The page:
The Cambrian

First in a series of storms hits Cambria, closes section of Highway 1 to the north

Rain falls Wednesday morning outside Lily’s on Main Street in Cambria’s East Village.
Rain falls Wednesday morning outside Lily’s on Main Street in Cambria’s East Village. sprovost@thetribunenews.com

The first in a series of strong winter storms hit the North Coast Tuesday, with rain, wind and landslides that prompted Caltrans to close Highway 1 for a 42-mile stretch from Ragged Point to the Coast Gallery south of Big Sur.

According to Caltrans spokesman Colin Jones, crews began inspecting and cleaning up the areas starting at daybreak Wednesday. But with rain in the forecast for the meteorologically foreseeable future, Jones advised that people avoid unnecessary travel and take the normal precautions for heavily stormy weather.

Cambria Fire Department officials say sand is available at Shamel Park, Lampton Park and the Rodeo Grounds area, but people will need to bring their own sandbags.

“This is a good time to check your ‘go bag’ of things you’d need to take with you in an emergency and have that bag by the door, in case of flooding or falling trees,” said Shirley Bianchi, chairwoman of the Cambria FireSafe Focus Group.

According to Santa Rosa Creek Road rancher Dawn Dunlap, Rocky Butte had gotten more than 5 inches by 6 a.m. Wednesday, and her ranch had been dowsed with more than 3 inches. “And this is just the start of it,” she said, with heavy rain expected over the weekend.

Rain is expected to stop briefly Thursday, with another storm due Thursday night and several more waves of rain expected through Monday and beyond, according to a phone interview Wednesday morning with PG&E meteorologist John Lindsey.

He said extended forecasts show off-and-on rain at least through Jan. 19.

Those waves of rain could be torrents at times. Lindsey, Jones, fire officials and others warned of the possibility of localized flooding and other issues related to heavy downpours, including winds versus trees with shallow roots in oversaturated soil. Falling trees often bring down power lines, so people should be prepared.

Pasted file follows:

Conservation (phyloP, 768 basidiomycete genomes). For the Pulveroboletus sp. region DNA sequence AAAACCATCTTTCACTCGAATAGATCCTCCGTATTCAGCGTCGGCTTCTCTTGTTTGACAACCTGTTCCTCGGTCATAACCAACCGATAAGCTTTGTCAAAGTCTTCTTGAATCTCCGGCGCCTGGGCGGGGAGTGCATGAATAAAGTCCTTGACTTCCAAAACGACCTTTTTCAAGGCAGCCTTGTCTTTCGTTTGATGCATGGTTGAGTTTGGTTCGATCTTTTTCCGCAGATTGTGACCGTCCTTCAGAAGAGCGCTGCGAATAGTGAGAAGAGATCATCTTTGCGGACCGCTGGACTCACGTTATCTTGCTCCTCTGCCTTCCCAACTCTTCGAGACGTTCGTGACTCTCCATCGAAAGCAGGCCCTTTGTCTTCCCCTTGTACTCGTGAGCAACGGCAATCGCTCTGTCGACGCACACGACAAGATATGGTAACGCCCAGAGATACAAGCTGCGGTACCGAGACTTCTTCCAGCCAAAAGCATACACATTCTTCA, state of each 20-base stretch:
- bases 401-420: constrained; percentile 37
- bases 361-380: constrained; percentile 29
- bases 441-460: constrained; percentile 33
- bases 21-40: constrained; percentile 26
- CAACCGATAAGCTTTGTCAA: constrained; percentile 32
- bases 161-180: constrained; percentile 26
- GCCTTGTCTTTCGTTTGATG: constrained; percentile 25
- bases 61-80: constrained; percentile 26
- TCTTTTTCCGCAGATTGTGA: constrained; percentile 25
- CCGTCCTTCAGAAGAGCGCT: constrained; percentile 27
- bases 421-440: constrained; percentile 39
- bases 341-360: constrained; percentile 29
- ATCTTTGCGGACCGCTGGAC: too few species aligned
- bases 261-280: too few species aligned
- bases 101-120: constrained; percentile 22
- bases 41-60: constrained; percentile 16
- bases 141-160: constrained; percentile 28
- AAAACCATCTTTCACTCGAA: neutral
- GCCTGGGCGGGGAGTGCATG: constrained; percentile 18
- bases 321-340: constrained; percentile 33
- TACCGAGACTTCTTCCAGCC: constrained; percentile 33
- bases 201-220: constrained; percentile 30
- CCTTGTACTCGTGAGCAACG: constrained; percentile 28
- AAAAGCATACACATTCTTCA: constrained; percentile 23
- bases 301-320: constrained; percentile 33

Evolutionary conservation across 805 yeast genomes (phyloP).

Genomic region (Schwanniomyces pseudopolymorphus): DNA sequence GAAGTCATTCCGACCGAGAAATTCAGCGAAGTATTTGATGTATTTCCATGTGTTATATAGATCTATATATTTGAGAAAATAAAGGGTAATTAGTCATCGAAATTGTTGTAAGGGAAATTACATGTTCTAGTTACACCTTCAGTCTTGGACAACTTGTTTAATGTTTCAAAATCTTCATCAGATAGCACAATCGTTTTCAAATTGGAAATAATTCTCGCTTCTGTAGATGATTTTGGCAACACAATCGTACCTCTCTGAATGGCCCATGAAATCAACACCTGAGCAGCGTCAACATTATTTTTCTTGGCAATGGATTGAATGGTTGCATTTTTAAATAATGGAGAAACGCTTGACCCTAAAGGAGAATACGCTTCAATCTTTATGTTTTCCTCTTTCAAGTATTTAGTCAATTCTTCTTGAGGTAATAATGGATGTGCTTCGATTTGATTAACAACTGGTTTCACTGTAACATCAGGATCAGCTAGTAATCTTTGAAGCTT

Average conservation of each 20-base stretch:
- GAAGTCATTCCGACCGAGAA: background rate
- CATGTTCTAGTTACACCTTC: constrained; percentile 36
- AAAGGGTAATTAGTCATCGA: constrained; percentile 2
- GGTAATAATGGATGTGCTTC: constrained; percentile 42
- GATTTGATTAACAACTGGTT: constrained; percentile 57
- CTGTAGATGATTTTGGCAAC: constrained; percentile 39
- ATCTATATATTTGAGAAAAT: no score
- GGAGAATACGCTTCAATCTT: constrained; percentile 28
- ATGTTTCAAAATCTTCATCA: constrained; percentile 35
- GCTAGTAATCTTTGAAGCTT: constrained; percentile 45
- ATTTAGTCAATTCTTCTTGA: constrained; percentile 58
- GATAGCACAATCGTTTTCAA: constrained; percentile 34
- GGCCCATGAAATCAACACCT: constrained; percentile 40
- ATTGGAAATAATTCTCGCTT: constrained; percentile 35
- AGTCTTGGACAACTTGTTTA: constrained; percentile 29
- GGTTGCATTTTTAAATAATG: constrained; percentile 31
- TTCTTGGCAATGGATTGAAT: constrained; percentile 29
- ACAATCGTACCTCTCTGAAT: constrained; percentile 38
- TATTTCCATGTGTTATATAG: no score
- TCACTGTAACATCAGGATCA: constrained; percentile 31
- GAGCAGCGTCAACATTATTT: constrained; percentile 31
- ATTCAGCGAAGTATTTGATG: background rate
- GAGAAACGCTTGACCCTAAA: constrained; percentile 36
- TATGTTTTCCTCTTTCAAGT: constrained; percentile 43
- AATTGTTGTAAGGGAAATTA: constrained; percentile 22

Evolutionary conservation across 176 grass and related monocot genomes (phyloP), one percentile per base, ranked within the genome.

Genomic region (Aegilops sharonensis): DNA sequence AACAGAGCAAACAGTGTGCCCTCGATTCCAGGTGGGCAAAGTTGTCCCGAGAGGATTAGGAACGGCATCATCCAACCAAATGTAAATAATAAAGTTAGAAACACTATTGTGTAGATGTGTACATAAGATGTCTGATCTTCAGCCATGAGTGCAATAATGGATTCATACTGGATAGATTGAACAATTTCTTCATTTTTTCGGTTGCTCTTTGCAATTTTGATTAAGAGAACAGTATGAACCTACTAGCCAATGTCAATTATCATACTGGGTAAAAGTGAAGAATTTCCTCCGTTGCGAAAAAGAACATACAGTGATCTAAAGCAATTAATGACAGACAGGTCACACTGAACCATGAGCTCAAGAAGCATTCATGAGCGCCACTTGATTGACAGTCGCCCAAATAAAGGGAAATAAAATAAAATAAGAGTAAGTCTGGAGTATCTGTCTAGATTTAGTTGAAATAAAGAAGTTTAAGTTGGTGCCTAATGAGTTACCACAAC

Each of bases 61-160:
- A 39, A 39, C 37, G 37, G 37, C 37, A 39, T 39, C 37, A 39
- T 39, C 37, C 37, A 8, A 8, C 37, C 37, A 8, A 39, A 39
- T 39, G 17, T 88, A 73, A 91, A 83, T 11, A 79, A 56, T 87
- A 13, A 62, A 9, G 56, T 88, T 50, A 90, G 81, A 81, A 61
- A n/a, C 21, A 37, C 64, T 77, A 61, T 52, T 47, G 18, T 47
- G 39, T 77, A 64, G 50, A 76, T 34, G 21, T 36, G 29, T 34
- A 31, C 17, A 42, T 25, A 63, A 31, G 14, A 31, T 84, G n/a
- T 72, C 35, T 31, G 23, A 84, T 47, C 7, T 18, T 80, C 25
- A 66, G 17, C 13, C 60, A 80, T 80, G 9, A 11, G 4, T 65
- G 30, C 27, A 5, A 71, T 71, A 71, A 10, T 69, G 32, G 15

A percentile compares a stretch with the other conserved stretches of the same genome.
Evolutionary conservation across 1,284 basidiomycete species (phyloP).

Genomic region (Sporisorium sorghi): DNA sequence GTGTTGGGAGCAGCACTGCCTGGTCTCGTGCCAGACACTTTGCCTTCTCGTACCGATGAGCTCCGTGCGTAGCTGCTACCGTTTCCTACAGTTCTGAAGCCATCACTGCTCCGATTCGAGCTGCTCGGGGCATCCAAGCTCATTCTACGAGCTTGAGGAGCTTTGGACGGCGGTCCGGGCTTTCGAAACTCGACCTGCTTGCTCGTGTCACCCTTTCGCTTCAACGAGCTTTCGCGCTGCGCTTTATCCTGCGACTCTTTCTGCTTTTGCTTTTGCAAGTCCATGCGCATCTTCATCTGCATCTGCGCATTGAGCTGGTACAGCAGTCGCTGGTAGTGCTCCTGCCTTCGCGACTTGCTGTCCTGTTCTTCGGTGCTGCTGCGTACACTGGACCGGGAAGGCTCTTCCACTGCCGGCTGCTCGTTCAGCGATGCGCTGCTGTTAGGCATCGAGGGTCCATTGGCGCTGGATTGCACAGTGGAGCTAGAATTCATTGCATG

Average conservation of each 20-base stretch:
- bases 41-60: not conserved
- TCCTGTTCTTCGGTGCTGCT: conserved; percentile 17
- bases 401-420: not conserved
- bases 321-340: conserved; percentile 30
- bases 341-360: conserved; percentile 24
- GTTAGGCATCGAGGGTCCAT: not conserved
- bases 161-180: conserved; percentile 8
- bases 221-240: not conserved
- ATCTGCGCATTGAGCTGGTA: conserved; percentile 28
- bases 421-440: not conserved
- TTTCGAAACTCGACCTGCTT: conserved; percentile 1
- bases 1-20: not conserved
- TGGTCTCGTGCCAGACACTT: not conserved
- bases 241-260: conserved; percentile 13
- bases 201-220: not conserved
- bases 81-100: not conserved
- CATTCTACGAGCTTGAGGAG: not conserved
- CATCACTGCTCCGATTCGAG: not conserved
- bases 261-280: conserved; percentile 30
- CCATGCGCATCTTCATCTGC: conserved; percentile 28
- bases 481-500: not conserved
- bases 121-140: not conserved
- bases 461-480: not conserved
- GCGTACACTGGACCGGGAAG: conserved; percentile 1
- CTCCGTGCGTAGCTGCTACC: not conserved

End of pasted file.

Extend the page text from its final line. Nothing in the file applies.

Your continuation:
Lindsey said rainfall levels could be “way, way above average” in January. He predicted that Rocky Butte could see an additional 10 inches or more of rainfall by Monday, with lesser amounts falling on the Cambria-San Simeon area. He said, “We should get a break from the storms on Tuesday (Jan. 10), then more gusty southerly winds and rain Wednesday through Friday,” Jan. 11 through 13.

Until now, officials hadn’t seen “the runoff we’d normally see with these kinds of rainstorms,” Lindsey said, “which is an indication of how incredibly dry things were” before the recent rains began.

However, a county road-crew employee who was clearing rocks off San Simeon Creek Road chatted with Bianchi about 10 a.m. Wednesday. He told her that on his way up that road to check conditions, the creek level at the low spot in the roadway had been about 4 feet below the road grade. Soon thereafter, when he came back down, he said the water already had risen to about 6 inches below the road.

Hearst Castle remained open Wednesday morning, with tours in “inclement weather” mode, according to Dan Falat, superintendent of the State Park district that includes the Castle. Throughout the stormy period, he and his staff will constantly assess the conditions, especially with regard to public safety.

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